By Lawrence Kramer, author of The Hum of the World: A Philosophy of Listening

If you had been taking a walk and when you came back I asked you what you had seen, the question would count as ordinary. It would be an expression of friendly interest. Unless your walk had been very boring, you would probably have no trouble answering. But if I had asked you what you had heard, the question would seem strange. You would probably wonder why I was asking. And unless your walk was interrupted by some unpleasant noise or commotion, you might not know what to say. “What do you hear?” is usually a question about gossip or word of mouth, not about the results of listening to the auditory environment. “What did you see?” is a question about acquiring knowledge.

My book The Hum of the World aims to undo this imbalance. It seeks to lay the groundwork for a habit of perception in which the question “What did you hear?” is perfectly normal. The book asks what would happen if we heard the world as attentively as we see it. And its answer, in a word, is that the world would be different—to our benefit.

The need for this rebalancing act stems from an age-old association between seeing and knowing. Both Plato and Aristotle affirmed that sight was supreme among the senses, and Aristotle introduced a hierarchy of the senses in which sight claimed first place and hearing second. This order has persisted ever since, though not without challenges and interruptions. Especially since the European Enlightenment, which grounded its ideal of knowledge in tables, charts, diagrams, and catalogs, seeing has been the default model of knowing. Darwin even gave the primacy of sight evolutionary credentials, arguing that sight assumed its high place literally, as human beings evolved, assumed an upright posture, and took their noses off the ground. Vision, moreover, requires a certain distance, which can be extended from physical to social space. The highest power comes with the best view.

But knowledge comes as much though the ear as through the eye. The point in saying so is neither to reverse the first and second place in the hierarchy of the senses nor to create parity between the two “theoretical” senses, but to do away with the idea of hierarchy altogether. This idea is to blame for fostering the relative neglect of hearing in our pursuit of understanding. The history of that neglect means that it is not easy to give hearing its due and extend the sphere of listening. But there is also a counter-history that suggests ways to do precisely that. One aim of The Hum of the World is to allow that often muffled history to be heard.

It might do so, for example, on a walk. In 1843 Henry David Thoreau published “A Winter Walk,” an essay that seems to answer the very question—”What did you hear?—that I imagined asking instead of “What did you see?” Thoreau actually answers both questions, but in a revealing order. Hearing tends to come first, setting the conditions for seeing. What is heard gives in advance the meaning of what is seen, or, more strongly, supplies the transcendental element that the particulars of sight alone could not provide. The essay begins with sound: “The wind has gently murmured through the blinds, or puffed with feathery softness against the windows, and occasionally sighed like a summer zephyr lifting the leaves along, the livelong night. . . . The floor creaks under our feet as we move toward the window to look abroad.” As Thoreau passes through the winter soundscape, the soundscape translates into the landscape, always with the intimation of a vital, sustaining undertone pervading the whole—in other words, the hum of the world:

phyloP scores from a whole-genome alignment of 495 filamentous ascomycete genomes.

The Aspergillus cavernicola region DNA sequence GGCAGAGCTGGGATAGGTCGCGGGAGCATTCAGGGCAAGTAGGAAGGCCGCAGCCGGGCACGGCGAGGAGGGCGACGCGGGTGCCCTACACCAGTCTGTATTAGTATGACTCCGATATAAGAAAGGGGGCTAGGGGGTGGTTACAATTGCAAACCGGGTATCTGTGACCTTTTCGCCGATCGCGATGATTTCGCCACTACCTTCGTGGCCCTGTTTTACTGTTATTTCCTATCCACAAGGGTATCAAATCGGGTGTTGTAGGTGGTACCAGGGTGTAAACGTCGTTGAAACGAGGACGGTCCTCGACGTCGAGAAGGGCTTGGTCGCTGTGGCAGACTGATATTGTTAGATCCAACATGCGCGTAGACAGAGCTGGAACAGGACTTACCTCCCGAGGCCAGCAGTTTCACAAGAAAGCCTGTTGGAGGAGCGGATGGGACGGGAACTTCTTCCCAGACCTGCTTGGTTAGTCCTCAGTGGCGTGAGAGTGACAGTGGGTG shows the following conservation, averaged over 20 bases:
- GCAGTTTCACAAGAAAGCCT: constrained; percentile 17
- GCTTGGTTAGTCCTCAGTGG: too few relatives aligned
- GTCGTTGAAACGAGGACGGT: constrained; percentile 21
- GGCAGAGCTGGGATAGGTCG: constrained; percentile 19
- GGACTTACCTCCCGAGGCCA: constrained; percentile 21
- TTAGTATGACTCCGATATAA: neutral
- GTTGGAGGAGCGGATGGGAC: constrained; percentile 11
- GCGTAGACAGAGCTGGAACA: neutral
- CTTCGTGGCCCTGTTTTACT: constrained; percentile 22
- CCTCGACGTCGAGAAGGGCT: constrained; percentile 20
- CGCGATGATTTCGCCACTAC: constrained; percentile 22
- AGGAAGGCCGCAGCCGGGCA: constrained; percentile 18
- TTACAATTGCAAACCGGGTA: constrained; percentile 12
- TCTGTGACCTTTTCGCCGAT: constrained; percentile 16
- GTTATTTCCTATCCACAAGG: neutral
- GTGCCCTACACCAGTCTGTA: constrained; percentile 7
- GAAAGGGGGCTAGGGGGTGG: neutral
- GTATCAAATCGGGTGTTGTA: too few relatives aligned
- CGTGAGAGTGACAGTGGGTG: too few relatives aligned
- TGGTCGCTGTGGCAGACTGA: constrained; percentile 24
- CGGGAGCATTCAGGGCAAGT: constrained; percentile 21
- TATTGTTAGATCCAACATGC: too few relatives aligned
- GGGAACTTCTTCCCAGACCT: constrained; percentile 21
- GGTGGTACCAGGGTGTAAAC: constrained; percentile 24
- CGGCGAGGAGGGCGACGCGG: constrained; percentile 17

“The thin and frosty air conveys only the finer particles of sound to our ears, with short and sweet vibrations, as the waves subside soonest on the purest and lightest liquids, in which gross substances sink to the bottom. They come clear and bell-like, and from a greater distance in the horizon, as if there were fewer impediments than in summer to make them faint and ragged. The ground is sonorous, like seasoned wood, and even the ordinary rural sounds are melodious, and the jingling of the ice on the trees is sweet and liquid. . . . The withdrawn and tense sky seems groined like the aisles of a cathedral, and the polished air sparkles as if there were crystals of ice floating in it.”

The sounds from afar resonate with sounds more near and set up the conditions for the visible scene to pass into the distance along the aisles of an imaginary cathedral. Thoreau is best known, of course, as a free thinker and nonconformist, but perhaps his favorite way of presenting himself is as someone whose path to knowledge always leads through sound. It’s not a bad model to follow.

Upcoming events with Lawrence Kramer include:

  • March 27, 7 PM Book Culture on 112th Street, New York: Lawrence Kramer will be in conversation with Associate Professor of Music Matthew Gelbart discussing The Hum of the World: A Philosophy of Listening.
  • March 28, 7 PMFordham University, Lincoln Center Campus, New York: As part of Carnegie Hall’s citywide festival, Migrations: The Making of America, the premiere of a new immigration-inspired work by Dr. Lawrence Kramer will be performed by Danielle and Elliot Roman.